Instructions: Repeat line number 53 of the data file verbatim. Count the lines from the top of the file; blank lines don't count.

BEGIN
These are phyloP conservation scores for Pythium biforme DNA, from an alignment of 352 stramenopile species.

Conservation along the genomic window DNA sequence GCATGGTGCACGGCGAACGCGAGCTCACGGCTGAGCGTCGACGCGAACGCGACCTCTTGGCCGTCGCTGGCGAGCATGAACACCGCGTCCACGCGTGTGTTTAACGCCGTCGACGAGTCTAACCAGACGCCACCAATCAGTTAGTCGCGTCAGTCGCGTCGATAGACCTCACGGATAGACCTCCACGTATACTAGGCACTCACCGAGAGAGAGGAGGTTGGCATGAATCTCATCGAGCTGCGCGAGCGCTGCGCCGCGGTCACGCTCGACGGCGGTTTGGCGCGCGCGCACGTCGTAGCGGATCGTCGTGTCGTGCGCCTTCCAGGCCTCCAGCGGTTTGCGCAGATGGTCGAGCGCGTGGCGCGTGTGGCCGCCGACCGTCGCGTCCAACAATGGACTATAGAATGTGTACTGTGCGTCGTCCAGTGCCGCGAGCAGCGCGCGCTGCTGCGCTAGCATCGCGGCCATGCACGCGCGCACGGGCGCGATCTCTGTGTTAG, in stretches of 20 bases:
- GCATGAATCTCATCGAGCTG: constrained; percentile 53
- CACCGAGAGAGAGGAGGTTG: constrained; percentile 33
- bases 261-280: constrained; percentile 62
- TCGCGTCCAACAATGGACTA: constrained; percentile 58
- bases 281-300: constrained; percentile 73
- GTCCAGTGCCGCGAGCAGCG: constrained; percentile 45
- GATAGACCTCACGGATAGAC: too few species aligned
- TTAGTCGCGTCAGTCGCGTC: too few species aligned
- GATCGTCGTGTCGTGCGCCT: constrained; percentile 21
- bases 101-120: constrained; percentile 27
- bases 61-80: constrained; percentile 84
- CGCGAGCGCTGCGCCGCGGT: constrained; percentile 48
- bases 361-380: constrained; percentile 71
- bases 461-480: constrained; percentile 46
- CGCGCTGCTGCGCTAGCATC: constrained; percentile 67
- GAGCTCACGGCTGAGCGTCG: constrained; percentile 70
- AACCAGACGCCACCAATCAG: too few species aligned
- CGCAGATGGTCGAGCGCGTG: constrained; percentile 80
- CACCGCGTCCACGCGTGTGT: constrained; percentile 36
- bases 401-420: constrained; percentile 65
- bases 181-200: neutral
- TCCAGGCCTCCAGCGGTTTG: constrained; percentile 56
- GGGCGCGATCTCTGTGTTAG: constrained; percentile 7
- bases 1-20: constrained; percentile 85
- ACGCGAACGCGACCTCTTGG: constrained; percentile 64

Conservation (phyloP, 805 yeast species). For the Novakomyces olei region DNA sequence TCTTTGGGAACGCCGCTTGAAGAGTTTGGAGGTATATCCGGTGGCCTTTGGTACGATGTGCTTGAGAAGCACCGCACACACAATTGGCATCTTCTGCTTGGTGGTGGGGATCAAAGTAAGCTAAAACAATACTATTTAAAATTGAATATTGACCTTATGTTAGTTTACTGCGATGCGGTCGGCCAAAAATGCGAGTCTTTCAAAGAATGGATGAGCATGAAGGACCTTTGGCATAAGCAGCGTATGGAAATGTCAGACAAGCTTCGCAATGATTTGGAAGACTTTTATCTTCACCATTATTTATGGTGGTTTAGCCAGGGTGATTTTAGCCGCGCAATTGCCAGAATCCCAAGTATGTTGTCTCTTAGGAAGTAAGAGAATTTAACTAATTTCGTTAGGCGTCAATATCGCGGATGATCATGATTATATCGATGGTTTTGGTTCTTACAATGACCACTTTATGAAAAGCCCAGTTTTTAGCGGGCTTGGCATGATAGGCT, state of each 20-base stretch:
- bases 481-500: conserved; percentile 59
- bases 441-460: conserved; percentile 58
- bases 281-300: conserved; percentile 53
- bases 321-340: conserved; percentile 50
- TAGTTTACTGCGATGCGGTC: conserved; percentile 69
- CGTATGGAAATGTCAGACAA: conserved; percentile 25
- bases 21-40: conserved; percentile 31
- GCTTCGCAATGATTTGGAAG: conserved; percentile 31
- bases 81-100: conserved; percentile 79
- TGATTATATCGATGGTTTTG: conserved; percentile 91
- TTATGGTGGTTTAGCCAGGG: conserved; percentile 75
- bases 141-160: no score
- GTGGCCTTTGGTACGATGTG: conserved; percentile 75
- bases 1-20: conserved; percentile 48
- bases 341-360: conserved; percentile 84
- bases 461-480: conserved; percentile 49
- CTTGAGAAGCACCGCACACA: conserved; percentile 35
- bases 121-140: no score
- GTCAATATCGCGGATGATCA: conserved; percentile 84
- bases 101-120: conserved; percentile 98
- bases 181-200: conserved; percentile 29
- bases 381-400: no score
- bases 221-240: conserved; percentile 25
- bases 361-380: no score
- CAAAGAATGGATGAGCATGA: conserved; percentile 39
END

- CAAAGAATGGATGAGCATGA: conserved; percentile 39